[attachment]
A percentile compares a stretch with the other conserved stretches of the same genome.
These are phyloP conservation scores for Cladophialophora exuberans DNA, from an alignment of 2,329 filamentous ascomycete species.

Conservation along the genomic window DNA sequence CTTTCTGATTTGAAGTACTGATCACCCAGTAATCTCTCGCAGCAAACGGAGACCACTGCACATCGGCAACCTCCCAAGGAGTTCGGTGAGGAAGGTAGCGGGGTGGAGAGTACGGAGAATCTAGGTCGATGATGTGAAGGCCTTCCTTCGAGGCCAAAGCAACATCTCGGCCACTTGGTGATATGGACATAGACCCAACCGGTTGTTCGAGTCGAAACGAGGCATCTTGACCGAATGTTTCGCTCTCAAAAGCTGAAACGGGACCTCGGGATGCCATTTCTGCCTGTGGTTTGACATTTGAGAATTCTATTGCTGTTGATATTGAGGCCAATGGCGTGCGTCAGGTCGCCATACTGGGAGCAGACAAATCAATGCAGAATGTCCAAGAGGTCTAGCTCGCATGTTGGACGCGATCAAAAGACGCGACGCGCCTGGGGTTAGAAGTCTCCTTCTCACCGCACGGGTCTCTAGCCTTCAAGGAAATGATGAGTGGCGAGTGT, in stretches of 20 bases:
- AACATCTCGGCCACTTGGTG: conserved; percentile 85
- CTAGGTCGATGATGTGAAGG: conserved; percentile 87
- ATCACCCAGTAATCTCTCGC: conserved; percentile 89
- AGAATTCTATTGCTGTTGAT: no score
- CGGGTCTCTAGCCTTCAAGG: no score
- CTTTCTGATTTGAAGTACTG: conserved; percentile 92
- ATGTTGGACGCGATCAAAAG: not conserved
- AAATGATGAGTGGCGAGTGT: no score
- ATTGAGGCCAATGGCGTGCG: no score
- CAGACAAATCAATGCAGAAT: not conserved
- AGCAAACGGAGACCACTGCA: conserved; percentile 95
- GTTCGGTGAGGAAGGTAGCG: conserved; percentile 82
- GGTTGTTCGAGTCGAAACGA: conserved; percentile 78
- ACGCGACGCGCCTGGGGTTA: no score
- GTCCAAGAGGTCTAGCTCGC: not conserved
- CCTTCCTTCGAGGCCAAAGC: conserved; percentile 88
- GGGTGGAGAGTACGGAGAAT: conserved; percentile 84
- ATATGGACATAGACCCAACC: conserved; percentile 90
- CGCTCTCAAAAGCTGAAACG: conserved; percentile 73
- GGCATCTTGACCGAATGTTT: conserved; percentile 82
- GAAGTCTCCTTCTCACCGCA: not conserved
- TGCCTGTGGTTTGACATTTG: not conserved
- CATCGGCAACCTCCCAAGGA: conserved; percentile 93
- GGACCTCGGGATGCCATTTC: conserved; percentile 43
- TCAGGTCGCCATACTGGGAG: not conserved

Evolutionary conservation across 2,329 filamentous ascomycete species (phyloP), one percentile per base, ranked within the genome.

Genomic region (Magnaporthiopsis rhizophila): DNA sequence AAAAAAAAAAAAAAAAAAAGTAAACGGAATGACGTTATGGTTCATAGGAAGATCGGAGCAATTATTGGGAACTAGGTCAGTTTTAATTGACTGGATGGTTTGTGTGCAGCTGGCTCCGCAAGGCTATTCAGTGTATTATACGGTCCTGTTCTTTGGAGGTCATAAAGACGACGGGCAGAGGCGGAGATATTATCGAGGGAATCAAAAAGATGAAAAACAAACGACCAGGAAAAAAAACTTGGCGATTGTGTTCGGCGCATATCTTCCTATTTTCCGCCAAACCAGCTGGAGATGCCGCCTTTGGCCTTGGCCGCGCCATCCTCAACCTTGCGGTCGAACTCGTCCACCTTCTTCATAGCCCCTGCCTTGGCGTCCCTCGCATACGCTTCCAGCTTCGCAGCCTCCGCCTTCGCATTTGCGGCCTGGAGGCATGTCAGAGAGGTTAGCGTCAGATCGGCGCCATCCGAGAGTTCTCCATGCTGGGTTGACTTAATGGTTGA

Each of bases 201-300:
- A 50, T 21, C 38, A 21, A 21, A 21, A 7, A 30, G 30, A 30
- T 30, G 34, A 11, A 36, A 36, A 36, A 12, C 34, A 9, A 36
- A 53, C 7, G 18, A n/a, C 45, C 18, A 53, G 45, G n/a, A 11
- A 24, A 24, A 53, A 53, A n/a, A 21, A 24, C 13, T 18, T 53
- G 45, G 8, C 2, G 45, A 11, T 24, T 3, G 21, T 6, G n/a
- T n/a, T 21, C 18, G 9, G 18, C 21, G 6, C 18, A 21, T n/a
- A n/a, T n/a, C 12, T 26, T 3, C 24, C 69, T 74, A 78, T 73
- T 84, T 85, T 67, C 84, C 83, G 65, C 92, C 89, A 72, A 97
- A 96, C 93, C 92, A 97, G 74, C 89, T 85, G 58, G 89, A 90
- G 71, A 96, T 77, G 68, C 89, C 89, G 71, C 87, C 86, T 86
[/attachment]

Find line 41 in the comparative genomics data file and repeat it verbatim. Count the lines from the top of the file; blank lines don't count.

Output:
- G 71, A 96, T 77, G 68, C 89, C 89, G 71, C 87, C 86, T 86